The New Zealand dollar against the U.S. dollar is facing a critical fundamental event tomorrow: RBNZ's Interest Rate decision. New Zealand has been fortunate that the government's decision to go "hard and fast" has meant citizens have had relative freedom through Christmas and New Years'.
The NZD/USD is currently sitting at around 0.732, up around 1.37% over the past week. Bulls are looking for positive signs to take the pair 0.74 and higher, such as a lifting in the extraordinary bond purchases the RBNZ is engaging in.
New Zealand was also in a fortunate position that many of the country's citizens could afford. A lockdown and was employed through the lockdown.
With a mix of government support alongside jobs that enabled work from home, many citizens were in a position to save during the lockdown periods. Pair this with the Reserve Bank of New Zealand, removing loan to value ratios to stimulate the economy, and we have a legendary demand and house price increases across the board as investors and first home buyers take advantage of easy borrowing.
However, the RBNZ has realized that the temporary lifting of the loan-to-value ratio has done its course. They recently announced that they would place these restrictions back, requiring investors to have at least 40% of the house price they want to purchase as a deposit.
Now, analysts are looking at whether the RBNZ will translate viewpoint into monetary policy. As it stands, analysts predict the RBNZ to hold rates as is at 0.25%. If so, it is likely to state that they will be willing to keep rates well into 2022. A sudden rake hike makes signals the RBNZ may be more bullish on the New Zealand economy. Stephen Toplix, head of research at Bank of New Zealand in Wellington, stated that the RBNZ "simply must be less dovish" than it was in November because inflation has portrayed a more robust.. economy than was expected."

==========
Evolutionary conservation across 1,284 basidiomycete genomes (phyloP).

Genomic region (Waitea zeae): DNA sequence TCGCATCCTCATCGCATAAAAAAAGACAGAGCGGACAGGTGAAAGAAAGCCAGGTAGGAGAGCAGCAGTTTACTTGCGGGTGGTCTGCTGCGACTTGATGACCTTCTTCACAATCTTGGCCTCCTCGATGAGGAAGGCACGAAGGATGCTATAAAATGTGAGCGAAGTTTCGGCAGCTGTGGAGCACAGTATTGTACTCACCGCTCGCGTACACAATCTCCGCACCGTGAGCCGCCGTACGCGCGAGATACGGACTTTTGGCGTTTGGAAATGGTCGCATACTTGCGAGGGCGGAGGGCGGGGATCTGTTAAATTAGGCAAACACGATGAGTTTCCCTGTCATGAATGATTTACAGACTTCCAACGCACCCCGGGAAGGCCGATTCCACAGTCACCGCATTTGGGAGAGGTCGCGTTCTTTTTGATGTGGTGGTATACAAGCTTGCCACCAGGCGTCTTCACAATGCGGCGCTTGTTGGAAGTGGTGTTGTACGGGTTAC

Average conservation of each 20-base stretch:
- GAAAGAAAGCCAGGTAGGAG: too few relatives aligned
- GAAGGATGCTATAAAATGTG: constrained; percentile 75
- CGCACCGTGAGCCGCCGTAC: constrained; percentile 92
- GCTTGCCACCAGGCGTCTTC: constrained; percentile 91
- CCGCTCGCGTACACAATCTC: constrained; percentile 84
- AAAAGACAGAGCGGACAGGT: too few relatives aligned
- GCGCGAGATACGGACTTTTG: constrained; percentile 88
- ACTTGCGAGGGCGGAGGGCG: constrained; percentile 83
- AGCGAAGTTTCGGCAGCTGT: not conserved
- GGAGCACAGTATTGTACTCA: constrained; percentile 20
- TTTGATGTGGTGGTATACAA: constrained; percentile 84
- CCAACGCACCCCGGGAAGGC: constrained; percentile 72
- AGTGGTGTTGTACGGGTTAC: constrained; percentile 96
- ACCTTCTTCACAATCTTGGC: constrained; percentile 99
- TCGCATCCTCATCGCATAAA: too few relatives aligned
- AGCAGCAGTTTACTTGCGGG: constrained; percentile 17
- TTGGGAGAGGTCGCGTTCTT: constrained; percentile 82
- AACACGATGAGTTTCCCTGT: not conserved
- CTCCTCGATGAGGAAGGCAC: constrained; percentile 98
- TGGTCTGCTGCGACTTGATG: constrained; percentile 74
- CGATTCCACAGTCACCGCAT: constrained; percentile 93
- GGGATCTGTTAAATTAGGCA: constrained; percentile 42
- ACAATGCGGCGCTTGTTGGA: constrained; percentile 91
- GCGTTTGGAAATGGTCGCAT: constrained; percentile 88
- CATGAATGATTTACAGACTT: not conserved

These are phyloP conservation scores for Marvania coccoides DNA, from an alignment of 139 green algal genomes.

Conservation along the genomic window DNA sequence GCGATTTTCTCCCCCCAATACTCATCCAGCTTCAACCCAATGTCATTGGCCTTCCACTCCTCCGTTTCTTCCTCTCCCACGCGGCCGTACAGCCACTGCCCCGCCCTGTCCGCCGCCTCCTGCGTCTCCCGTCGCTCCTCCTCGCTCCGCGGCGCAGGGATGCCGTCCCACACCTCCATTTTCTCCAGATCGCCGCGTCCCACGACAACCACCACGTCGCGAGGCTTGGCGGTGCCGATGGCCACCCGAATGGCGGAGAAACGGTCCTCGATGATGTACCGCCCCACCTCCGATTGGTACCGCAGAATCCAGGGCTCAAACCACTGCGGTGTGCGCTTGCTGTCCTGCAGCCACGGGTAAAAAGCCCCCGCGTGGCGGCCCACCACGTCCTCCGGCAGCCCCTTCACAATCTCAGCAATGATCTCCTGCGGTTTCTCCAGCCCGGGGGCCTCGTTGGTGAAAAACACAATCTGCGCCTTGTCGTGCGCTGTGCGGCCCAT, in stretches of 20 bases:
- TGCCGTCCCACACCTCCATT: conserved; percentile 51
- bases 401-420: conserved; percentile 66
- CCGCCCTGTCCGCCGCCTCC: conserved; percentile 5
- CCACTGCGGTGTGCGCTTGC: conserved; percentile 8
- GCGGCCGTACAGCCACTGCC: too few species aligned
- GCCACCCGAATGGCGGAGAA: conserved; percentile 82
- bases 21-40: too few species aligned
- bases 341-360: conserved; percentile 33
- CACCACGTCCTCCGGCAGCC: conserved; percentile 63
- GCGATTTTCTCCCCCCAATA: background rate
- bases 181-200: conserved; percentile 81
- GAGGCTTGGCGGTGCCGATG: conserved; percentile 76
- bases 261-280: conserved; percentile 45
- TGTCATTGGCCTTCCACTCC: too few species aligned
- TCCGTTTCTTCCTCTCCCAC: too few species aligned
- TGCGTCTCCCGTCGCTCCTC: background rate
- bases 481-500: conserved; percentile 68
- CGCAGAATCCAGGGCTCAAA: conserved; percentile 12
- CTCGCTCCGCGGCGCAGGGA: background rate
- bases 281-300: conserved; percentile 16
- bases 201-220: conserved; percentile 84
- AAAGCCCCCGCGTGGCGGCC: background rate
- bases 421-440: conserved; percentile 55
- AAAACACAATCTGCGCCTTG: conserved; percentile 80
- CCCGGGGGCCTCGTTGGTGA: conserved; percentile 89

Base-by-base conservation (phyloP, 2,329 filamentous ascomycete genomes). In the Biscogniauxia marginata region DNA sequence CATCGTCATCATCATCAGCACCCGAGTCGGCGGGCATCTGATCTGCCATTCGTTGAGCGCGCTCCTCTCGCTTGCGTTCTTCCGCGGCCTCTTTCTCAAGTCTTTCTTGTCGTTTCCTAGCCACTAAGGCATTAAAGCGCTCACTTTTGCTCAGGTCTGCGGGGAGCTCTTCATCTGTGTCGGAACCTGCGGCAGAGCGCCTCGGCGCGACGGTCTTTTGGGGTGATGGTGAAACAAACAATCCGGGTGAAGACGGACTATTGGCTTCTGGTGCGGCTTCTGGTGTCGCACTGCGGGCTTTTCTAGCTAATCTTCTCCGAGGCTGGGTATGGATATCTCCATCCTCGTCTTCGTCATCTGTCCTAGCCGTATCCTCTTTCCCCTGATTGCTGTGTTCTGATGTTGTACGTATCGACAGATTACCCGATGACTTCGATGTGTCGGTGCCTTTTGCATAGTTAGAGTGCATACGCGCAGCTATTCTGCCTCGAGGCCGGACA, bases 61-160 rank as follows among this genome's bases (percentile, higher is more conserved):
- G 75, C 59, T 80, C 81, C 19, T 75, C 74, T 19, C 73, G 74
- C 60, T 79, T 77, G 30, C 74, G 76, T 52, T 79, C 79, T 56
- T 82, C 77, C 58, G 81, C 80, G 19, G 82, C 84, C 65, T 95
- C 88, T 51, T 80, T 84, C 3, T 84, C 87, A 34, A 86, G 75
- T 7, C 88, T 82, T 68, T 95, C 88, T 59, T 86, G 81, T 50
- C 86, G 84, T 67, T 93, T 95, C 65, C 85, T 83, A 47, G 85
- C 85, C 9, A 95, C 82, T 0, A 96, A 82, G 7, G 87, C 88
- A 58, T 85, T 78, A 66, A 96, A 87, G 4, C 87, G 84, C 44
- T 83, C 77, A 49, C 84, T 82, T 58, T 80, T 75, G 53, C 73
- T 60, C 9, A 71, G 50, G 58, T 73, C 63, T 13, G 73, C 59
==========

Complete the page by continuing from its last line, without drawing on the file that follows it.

To be clear, house prices and housing demand are not an exact bearing of economic growth. Nor is it a mandate for the Reserve Bank of New Zealand. However, rampant leveraging in higher loan-to-value ratios implicitly affects an order the RBNZ does preside over: employment. To RBNZ, riskier loans place higher pressure on borrowers to make higher payments, possibly putting them into a position of insolvency from the smallest change in their financial conditions.
NZD/USD - A pair to watch tomorrow.